Some doggy daycares are chains with locations across the nation. Others may be small, locally run operations. Regardless of which model you choose, it’s important to research reviews before you leave your pup there. Even a trusted daycare chain may have a sketchy reputation in certain cities. The quality of care really comes down to the handlers, so you might ask your dog park friends for advice before booking.

large and small dogs in a pet boarding facility
Image Credit: Jayme Burrows, Shutterstock

The 3 Alternatives to Doggy Daycare

Let’s face it: Doggy daycare is expensive. Chances are, you’re looking into the service because you’re forced to work away from home, so you certainly don’t want to feel like it’s the reason you must work! If your budget or your dog seems ill-suited to doggy daycare, rest assured that there are other options that can still give your dog the care they need while they’re away. Here are some alternative methods to taking care of your canine from a distance.

1. Hire a Dogsitter

If you’re going away on a business trip or vacation, you might want to think about hiring someone you trust to come and stay with your pup. Although it might cost you just as much as doggy daycare, it could be a better option in certain situations, especially if your dog has anxiety about leaving the house.

2. Hire a Dog walker

a person walking several dogs outdoors
Image Credit: Blue Bird, Pexels

The average cost of a 30-minute dog walking session is roughly the half day rate at your local doggy daycare. It’s a middle-of-the-road option that lets your dog relax from the comfort of their own sofa while still receiving the mid-day exercise that they really need.

3. Ask a Friend or Neighbor to Check on Your Dog

Depending on the relationship, this option may or may not cost you money, or at least not very much. Consider asking a retired person or college student in your neighborhood if they wouldn’t mind helping you out by letting your dog in the yard or taking them on a brief walk. They usually have a little more time than people in other age demographics. Plus, they always appreciate a little cash on the side.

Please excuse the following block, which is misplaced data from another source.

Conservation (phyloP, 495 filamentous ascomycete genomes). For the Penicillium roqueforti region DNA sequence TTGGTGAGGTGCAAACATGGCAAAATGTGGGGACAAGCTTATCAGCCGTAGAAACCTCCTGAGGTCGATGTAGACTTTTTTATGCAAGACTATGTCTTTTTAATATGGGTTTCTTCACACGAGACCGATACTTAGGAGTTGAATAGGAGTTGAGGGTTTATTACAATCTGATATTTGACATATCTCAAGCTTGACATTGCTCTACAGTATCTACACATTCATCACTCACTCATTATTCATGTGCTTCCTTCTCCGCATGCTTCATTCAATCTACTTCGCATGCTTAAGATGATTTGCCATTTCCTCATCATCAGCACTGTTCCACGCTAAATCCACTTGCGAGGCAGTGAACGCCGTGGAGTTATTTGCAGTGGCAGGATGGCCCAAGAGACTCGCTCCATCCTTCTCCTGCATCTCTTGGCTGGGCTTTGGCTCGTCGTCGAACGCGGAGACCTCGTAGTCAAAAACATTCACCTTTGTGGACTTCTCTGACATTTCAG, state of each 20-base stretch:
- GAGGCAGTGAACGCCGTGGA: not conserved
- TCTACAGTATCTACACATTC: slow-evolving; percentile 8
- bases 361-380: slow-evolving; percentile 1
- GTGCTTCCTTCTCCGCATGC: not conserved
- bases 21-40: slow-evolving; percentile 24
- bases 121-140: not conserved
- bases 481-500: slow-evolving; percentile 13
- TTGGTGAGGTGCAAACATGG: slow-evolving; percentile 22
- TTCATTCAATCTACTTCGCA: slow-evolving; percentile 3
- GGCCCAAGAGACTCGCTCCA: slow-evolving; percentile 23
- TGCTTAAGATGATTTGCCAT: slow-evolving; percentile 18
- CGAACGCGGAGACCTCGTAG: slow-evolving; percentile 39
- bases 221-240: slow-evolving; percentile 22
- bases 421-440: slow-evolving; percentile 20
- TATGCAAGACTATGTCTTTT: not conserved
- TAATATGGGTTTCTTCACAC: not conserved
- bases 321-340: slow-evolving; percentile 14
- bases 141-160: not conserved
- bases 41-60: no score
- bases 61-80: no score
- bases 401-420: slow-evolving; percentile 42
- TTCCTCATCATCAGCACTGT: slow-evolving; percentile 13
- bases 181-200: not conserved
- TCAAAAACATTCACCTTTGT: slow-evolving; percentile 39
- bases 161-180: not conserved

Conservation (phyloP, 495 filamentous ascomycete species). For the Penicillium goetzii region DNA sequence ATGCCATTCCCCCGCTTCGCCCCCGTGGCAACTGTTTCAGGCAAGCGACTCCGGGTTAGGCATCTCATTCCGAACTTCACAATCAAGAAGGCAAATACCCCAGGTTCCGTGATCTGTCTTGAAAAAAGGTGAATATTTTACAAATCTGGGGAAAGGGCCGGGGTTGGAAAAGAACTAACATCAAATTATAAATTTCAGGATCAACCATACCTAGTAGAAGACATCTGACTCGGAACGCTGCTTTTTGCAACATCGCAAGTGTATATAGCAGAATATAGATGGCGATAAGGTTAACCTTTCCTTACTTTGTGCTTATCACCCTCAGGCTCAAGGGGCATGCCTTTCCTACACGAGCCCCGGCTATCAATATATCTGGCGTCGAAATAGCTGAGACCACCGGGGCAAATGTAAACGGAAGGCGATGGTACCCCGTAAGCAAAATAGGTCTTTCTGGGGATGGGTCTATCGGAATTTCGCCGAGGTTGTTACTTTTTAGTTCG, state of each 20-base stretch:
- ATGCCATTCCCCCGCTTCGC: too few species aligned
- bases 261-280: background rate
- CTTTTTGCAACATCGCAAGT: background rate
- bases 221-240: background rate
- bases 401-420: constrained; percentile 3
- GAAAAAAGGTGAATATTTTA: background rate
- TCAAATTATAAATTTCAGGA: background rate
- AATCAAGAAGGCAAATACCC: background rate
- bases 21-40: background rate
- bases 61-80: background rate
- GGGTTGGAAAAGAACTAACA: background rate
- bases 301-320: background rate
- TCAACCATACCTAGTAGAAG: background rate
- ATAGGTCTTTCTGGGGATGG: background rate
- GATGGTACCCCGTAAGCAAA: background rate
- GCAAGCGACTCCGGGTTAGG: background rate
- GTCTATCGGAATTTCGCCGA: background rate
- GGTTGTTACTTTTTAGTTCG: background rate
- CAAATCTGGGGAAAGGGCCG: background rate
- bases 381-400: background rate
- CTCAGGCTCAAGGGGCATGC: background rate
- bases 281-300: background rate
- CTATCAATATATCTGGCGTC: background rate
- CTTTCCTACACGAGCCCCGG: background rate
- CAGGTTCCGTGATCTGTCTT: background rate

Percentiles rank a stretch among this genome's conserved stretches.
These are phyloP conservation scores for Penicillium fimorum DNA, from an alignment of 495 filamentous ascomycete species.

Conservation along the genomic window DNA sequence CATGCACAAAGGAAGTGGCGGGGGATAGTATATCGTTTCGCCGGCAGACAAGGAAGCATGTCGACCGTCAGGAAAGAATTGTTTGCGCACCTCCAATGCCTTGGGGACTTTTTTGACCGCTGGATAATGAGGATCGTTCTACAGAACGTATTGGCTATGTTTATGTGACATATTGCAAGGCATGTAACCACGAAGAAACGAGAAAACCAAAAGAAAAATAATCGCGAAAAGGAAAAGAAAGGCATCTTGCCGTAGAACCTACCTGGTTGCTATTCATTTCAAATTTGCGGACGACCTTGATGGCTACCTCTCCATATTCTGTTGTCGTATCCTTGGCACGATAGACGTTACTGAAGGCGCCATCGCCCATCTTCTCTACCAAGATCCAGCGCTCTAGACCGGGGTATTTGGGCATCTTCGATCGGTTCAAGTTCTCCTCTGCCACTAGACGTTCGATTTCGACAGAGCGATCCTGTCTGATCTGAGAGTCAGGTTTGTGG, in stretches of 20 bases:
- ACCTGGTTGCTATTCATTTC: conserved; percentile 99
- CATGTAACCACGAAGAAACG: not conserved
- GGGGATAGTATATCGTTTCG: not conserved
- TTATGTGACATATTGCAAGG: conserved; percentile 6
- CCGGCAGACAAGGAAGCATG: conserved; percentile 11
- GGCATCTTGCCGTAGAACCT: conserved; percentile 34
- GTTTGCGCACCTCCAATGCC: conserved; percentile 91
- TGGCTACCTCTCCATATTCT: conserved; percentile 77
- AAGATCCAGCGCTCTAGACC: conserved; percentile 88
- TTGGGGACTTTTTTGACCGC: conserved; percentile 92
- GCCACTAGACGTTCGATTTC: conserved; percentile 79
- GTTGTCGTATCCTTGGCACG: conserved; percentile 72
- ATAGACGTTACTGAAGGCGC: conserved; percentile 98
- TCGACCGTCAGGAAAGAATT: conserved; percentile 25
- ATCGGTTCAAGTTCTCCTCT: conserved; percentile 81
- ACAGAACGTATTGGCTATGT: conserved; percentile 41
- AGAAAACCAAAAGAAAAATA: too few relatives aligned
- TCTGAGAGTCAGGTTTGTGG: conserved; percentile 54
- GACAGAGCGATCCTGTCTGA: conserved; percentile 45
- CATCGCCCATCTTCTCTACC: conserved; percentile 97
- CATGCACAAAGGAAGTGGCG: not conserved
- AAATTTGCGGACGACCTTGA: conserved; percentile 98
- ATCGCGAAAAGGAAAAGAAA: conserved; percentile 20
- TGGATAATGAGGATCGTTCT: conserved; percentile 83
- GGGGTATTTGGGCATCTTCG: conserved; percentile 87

divider 9Additional Considerations

So, you’ve scouted out local doggy daycares and checked the budget. It’s a go! Before you sign up your pup, here are a few more things to consider. While it depends on the individual facility, most doggy daycares have a few rules and common procedures you might want to familiarize yourself with:

  • Dogs must be up to date on vaccines. Besides rabies, which is required by law, the daycare facility may also make sure they’ve received common vaccines against diseases such as Bordetella, distemper, and parvo.
  • Most require that your dog is spayed/neutered. With few exceptions, your dog usually needs to be sterilized in order to attend daycare. After all, dogs in heat make playtime messy, and can stress out everyone involved—especially the handlers.
  • Preliminary evaluations may be required. It’s common for doggy daycares to ask your pup to pass a behavioral test before their first day. This helps to rule out dogs with aggressive tendencies, which makes playtime safer for everyone.
  • Ask about discounts. You may be able to score a discounted rate if you buy a bulk pass instead of purchasing for a single day. Some locations may also give you a discount if you have more than one dog attending or if they’re a rescue.

Divider 7Conclusion

If you think your workday is long, just ask your dog. Doggy daycare can help break the monotony of a long day at home alone indoors and can provide your dog with a much-needed potty break. You can expect to pay around $40 per day for doggy daycare, but the exact price depends on where you are and what you’re paying for. If you’re looking for a more cost-efficient option that will still give your dog some relief and socialization, you might consider hiring a dog walker instead.

Featured Image Credit: Jayme Burrows, Shutterstock